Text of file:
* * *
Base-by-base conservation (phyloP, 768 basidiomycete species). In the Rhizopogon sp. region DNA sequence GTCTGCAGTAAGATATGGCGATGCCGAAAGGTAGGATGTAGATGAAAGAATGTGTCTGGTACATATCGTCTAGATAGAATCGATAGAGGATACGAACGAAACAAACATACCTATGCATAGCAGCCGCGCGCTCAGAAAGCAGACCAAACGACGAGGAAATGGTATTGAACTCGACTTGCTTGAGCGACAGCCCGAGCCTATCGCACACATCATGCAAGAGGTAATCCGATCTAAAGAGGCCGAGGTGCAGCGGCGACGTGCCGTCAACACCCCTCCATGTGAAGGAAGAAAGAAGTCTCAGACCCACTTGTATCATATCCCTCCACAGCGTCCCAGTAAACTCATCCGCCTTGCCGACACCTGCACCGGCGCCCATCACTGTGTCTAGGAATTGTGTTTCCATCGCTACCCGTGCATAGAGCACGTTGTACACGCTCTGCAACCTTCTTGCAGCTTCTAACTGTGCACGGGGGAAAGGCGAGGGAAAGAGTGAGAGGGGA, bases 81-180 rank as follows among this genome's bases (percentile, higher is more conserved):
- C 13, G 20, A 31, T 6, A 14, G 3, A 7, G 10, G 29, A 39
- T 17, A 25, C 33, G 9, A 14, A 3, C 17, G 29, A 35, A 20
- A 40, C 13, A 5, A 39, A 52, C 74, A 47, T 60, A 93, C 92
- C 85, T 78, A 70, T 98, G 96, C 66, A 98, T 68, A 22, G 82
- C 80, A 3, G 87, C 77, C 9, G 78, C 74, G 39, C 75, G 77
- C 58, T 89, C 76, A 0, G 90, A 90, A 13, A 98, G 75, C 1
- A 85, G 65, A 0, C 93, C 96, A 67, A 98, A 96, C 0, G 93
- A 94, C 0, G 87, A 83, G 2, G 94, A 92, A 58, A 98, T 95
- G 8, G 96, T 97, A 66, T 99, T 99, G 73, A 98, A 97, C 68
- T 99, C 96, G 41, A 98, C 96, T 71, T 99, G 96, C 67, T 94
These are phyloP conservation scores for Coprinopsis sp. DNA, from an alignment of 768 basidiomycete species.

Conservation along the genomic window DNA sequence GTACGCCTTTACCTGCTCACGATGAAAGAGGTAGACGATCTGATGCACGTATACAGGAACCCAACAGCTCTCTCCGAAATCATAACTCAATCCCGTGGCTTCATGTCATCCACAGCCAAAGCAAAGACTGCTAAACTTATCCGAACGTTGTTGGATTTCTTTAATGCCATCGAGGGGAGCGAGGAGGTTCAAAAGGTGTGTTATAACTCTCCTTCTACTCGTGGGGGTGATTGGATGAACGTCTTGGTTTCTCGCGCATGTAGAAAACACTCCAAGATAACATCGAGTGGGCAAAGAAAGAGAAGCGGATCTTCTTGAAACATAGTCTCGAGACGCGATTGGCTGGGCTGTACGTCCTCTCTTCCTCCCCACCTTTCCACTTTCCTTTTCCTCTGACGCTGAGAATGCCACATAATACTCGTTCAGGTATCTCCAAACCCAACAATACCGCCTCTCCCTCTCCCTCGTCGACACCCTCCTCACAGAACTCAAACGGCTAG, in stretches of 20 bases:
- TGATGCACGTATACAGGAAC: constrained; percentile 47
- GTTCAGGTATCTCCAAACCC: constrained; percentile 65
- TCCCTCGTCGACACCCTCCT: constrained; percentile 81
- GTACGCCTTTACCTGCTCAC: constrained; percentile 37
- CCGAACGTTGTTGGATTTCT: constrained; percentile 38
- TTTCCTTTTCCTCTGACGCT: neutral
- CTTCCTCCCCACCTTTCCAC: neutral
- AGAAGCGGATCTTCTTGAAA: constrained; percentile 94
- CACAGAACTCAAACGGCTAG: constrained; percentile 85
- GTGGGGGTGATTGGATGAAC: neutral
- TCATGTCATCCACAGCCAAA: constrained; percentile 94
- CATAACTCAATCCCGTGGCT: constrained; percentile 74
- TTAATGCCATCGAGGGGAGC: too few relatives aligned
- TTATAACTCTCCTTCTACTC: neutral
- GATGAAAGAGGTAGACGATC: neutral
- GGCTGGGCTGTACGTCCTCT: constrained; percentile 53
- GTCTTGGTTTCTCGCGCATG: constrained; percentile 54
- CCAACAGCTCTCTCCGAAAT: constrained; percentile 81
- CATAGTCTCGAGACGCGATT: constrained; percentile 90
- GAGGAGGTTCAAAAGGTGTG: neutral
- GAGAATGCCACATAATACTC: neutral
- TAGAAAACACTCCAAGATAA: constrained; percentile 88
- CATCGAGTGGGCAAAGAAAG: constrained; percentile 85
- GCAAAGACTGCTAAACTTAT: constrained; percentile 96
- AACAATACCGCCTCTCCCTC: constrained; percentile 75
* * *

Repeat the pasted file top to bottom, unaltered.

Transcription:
Base-by-base conservation (phyloP, 768 basidiomycete species). In the Rhizopogon sp. region DNA sequence GTCTGCAGTAAGATATGGCGATGCCGAAAGGTAGGATGTAGATGAAAGAATGTGTCTGGTACATATCGTCTAGATAGAATCGATAGAGGATACGAACGAAACAAACATACCTATGCATAGCAGCCGCGCGCTCAGAAAGCAGACCAAACGACGAGGAAATGGTATTGAACTCGACTTGCTTGAGCGACAGCCCGAGCCTATCGCACACATCATGCAAGAGGTAATCCGATCTAAAGAGGCCGAGGTGCAGCGGCGACGTGCCGTCAACACCCCTCCATGTGAAGGAAGAAAGAAGTCTCAGACCCACTTGTATCATATCCCTCCACAGCGTCCCAGTAAACTCATCCGCCTTGCCGACACCTGCACCGGCGCCCATCACTGTGTCTAGGAATTGTGTTTCCATCGCTACCCGTGCATAGAGCACGTTGTACACGCTCTGCAACCTTCTTGCAGCTTCTAACTGTGCACGGGGGAAAGGCGAGGGAAAGAGTGAGAGGGGA, bases 81-180 rank as follows among this genome's bases (percentile, higher is more conserved):
- C 13, G 20, A 31, T 6, A 14, G 3, A 7, G 10, G 29, A 39
- T 17, A 25, C 33, G 9, A 14, A 3, C 17, G 29, A 35, A 20
- A 40, C 13, A 5, A 39, A 52, C 74, A 47, T 60, A 93, C 92
- C 85, T 78, A 70, T 98, G 96, C 66, A 98, T 68, A 22, G 82
- C 80, A 3, G 87, C 77, C 9, G 78, C 74, G 39, C 75, G 77
- C 58, T 89, C 76, A 0, G 90, A 90, A 13, A 98, G 75, C 1
- A 85, G 65, A 0, C 93, C 96, A 67, A 98, A 96, C 0, G 93
- A 94, C 0, G 87, A 83, G 2, G 94, A 92, A 58, A 98, T 95
- G 8, G 96, T 97, A 66, T 99, T 99, G 73, A 98, A 97, C 68
- T 99, C 96, G 41, A 98, C 96, T 71, T 99, G 96, C 67, T 94
These are phyloP conservation scores for Coprinopsis sp. DNA, from an alignment of 768 basidiomycete species.

Conservation along the genomic window DNA sequence GTACGCCTTTACCTGCTCACGATGAAAGAGGTAGACGATCTGATGCACGTATACAGGAACCCAACAGCTCTCTCCGAAATCATAACTCAATCCCGTGGCTTCATGTCATCCACAGCCAAAGCAAAGACTGCTAAACTTATCCGAACGTTGTTGGATTTCTTTAATGCCATCGAGGGGAGCGAGGAGGTTCAAAAGGTGTGTTATAACTCTCCTTCTACTCGTGGGGGTGATTGGATGAACGTCTTGGTTTCTCGCGCATGTAGAAAACACTCCAAGATAACATCGAGTGGGCAAAGAAAGAGAAGCGGATCTTCTTGAAACATAGTCTCGAGACGCGATTGGCTGGGCTGTACGTCCTCTCTTCCTCCCCACCTTTCCACTTTCCTTTTCCTCTGACGCTGAGAATGCCACATAATACTCGTTCAGGTATCTCCAAACCCAACAATACCGCCTCTCCCTCTCCCTCGTCGACACCCTCCTCACAGAACTCAAACGGCTAG, in stretches of 20 bases:
- TGATGCACGTATACAGGAAC: constrained; percentile 47
- GTTCAGGTATCTCCAAACCC: constrained; percentile 65
- TCCCTCGTCGACACCCTCCT: constrained; percentile 81
- GTACGCCTTTACCTGCTCAC: constrained; percentile 37
- CCGAACGTTGTTGGATTTCT: constrained; percentile 38
- TTTCCTTTTCCTCTGACGCT: neutral
- CTTCCTCCCCACCTTTCCAC: neutral
- AGAAGCGGATCTTCTTGAAA: constrained; percentile 94
- CACAGAACTCAAACGGCTAG: constrained; percentile 85
- GTGGGGGTGATTGGATGAAC: neutral
- TCATGTCATCCACAGCCAAA: constrained; percentile 94
- CATAACTCAATCCCGTGGCT: constrained; percentile 74
- TTAATGCCATCGAGGGGAGC: too few relatives aligned
- TTATAACTCTCCTTCTACTC: neutral
- GATGAAAGAGGTAGACGATC: neutral
- GGCTGGGCTGTACGTCCTCT: constrained; percentile 53
- GTCTTGGTTTCTCGCGCATG: constrained; percentile 54
- CCAACAGCTCTCTCCGAAAT: constrained; percentile 81
- CATAGTCTCGAGACGCGATT: constrained; percentile 90
- GAGGAGGTTCAAAAGGTGTG: neutral
- GAGAATGCCACATAATACTC: neutral
- TAGAAAACACTCCAAGATAA: constrained; percentile 88
- CATCGAGTGGGCAAAGAAAG: constrained; percentile 85
- GCAAAGACTGCTAAACTTAT: constrained; percentile 96
- AACAATACCGCCTCTCCCTC: constrained; percentile 75